Let me ask you a simple question. Are you someone who rests to work, or who works to rest? That is to say, is the goal of your working to enable you to rest, or do you view rest as a time to recover and be refreshed in order to work more efficiently?

More importantly, as Christians who are seeking to glorify God in every area of our lives, both work and rest, how should we be answering that question?

In this week's blog we're taking a look at how the gospel affects our approach to how we spend our holiday. And in order to do that, we first need to understand what the Bible says about rest.

The pattern of rest

In order to answer this question, it will help us to look at God's pattern for creation in Genesis. Our picture here comes from Day 7—the day God rests from his work in creation. If you read through Genesis 1:1-2:3, you might notice something odd about the 7th day; all the other days have ended with the same little refrain 'And there was evening and there was morning, the nth day...'. But notice that there is no such refrain for the 7th day! The implication is that the 7th day doesn't finish. Notice too that God blesses the 7th day, unlike the other days. This points to rest being the goal of creation, the purpose for which it was made.

The picture of rest

At mount Sinai God's people were given a picture of rest in the form of the Sabbath. We're told in Exodus that this picture was given to reflect God's pattern of rest from creation:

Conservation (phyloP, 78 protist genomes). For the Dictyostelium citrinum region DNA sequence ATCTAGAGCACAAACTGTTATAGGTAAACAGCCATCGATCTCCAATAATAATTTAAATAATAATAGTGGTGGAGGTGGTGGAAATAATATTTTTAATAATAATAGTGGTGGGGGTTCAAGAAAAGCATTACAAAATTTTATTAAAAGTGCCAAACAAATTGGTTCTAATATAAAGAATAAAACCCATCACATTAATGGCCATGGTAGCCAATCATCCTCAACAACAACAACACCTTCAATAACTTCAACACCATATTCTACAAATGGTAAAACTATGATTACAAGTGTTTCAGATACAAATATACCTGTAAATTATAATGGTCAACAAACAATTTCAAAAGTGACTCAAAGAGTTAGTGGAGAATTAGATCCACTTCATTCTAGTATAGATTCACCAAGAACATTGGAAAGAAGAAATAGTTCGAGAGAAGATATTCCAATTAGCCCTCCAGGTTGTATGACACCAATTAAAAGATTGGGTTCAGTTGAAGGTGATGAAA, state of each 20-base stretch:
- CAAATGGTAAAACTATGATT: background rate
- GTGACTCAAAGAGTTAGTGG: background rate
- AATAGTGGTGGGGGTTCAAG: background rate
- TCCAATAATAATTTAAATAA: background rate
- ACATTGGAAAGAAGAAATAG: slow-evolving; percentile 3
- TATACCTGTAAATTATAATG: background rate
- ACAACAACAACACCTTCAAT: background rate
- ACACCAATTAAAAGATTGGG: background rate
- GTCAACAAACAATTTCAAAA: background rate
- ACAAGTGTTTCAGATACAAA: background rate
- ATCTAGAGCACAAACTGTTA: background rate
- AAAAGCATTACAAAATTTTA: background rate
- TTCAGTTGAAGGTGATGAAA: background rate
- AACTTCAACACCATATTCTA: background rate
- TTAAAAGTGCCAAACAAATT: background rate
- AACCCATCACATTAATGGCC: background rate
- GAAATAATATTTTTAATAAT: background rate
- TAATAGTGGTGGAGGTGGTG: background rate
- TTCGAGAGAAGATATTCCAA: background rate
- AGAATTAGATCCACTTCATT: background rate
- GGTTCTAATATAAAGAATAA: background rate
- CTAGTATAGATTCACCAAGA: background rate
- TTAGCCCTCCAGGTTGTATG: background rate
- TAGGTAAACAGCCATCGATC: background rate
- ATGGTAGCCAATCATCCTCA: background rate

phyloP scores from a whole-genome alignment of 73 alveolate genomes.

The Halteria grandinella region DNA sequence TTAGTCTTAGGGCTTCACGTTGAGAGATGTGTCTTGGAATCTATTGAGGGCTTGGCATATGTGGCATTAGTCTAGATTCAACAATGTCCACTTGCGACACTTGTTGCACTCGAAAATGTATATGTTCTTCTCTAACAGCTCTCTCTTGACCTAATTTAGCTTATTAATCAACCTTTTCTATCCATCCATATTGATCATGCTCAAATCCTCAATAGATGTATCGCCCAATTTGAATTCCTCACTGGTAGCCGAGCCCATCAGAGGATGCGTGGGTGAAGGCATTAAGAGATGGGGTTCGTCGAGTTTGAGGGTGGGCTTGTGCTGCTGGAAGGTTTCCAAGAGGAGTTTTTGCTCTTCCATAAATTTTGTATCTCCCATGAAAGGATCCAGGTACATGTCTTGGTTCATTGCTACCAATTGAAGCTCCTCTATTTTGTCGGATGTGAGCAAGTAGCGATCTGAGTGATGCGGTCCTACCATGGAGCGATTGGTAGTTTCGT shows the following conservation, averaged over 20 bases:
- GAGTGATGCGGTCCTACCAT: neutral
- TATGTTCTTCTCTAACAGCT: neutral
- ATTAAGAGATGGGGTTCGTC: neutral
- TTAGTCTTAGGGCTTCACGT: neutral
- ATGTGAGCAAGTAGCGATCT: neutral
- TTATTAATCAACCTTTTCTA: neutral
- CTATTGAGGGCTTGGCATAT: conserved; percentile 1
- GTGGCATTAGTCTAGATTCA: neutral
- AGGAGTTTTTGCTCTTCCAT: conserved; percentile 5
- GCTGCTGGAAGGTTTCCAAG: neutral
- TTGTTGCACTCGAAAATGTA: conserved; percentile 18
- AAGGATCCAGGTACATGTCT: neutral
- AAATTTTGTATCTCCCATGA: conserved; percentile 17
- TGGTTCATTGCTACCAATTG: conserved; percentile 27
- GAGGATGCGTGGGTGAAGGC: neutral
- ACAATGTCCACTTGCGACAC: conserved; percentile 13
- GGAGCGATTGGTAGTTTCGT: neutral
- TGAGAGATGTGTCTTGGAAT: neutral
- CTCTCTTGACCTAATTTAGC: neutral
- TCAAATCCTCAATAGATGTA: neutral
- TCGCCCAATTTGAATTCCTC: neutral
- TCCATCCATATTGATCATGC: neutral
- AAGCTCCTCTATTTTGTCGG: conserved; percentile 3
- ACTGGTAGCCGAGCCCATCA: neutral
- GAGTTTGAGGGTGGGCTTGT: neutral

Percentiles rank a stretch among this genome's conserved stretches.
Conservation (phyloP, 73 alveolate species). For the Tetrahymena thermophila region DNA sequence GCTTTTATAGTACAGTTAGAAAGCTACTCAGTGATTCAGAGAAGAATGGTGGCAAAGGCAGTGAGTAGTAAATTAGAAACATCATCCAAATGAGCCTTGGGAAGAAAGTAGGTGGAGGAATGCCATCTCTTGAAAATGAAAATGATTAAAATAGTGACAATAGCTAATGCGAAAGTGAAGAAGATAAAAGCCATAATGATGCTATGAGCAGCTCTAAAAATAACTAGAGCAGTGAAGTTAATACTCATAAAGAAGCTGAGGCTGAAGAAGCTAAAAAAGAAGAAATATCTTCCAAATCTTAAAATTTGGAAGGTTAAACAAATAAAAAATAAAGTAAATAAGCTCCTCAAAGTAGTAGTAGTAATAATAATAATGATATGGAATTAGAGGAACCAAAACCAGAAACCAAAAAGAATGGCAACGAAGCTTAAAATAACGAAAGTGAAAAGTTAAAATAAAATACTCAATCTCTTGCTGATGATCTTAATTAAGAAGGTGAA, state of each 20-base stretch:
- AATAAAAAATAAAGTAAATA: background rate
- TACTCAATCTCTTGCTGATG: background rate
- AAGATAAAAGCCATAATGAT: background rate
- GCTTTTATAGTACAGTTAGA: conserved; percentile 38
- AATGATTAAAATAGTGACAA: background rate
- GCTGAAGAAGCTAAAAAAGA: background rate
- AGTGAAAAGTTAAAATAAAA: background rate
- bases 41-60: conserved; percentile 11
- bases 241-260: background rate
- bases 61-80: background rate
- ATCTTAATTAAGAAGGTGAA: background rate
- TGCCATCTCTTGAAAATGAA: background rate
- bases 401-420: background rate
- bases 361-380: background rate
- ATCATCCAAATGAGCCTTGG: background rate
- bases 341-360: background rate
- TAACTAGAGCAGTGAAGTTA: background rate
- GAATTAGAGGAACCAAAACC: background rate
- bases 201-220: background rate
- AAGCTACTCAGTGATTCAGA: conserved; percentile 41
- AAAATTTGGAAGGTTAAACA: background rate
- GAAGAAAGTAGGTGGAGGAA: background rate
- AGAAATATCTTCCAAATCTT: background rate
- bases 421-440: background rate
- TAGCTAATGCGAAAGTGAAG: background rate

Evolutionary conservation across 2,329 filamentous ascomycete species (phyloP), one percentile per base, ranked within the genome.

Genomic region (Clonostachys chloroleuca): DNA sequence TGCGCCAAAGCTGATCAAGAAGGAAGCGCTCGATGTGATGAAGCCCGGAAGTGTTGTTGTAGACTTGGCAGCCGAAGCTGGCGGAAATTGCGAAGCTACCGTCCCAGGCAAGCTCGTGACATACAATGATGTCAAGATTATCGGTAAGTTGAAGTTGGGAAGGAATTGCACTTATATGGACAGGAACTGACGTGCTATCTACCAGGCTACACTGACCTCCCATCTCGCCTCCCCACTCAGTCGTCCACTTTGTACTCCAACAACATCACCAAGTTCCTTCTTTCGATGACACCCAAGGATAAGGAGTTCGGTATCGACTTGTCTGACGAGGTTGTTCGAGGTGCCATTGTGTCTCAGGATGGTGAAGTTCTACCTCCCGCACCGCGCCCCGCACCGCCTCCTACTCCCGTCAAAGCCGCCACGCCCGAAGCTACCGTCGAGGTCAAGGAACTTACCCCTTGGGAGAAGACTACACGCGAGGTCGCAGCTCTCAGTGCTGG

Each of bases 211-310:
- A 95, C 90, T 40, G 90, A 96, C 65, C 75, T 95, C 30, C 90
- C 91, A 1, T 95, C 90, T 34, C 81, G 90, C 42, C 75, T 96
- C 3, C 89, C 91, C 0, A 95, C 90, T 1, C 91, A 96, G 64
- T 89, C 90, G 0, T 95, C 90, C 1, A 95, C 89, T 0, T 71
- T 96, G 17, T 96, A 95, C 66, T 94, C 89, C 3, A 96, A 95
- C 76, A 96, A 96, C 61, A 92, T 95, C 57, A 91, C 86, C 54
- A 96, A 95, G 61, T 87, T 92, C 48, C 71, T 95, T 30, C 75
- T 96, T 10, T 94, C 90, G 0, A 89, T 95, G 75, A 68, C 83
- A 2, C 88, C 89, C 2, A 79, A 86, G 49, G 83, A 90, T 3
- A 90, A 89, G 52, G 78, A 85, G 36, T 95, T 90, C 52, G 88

Six days you shall labour, and do all your work, but the seventh day is a Sabbath to the LORD your God. On it you shall not do any work, you, or your son, or your daughter, your male servant, or your female servant, or your livestock, or the sojourner who is within your gates. For in six days the LORD made heaven and earth, the sea, and all that is in them, and rested on the seventh day. Therefore the LORD blessed the Sabbath day and made it holy. (Ex 20:9-11)

However, come to Deuteronomy 5 and we see that the purpose given here for the Sabbath is not a reminder of creation but a reminder of salvation:

Six days you shall labour and do all your work, but the seventh day is a Sabbath to the LORD your God. On it you shall not do any work, you or your son or your daughter or your male servant or your female servant, or your ox or your donkey or any of your livestock, or the sojourner who is within your gates, that your male servant and your female servant may rest as well as you. You shall remember that you were a slave in the land of Egypt, and the LORD your God brought you out from there with a mighty hand and an outstretched arm. Therefore the LORD your God commanded you to keep the Sabbath day. (Deut 5:13-15)

We also see in Exodus 23:12 that the Sabbath was intended as an opportunity to be refreshed:

Six days you shall do your work, but on the seventh day you shall rest; that your ox and your donkey may have rest, and the son of your servant woman, and the alien, may be refreshed. Sabbath rest, then, had three main purposes:

  • A reminder of God's goodness in creation
  • A reminder of salvation
  • An opportunity to be refreshed

The promise of rest

Rest was also God's promise to Israel when he brought them out of Egypt (Ex 33:14, Deut 12:9-10). The promised land was to be the great rest the they were to look forward to as they wandered in the wilderness. That rest seems to appear in Joshua 1 when Israel enter the promised land. However, we find in chapters 3 and 4 of Hebrews (which form an excellent overview of each of these five points!) that if Joshua had given them rest, God would not have spoken of another day later on. So then, there remains a Sabbath rest for the people of God... (Heb 4:8-9). So we see that their real rest was still to come.

The provided rest

Jesus says in Matthew 11 that he is able to give us rest: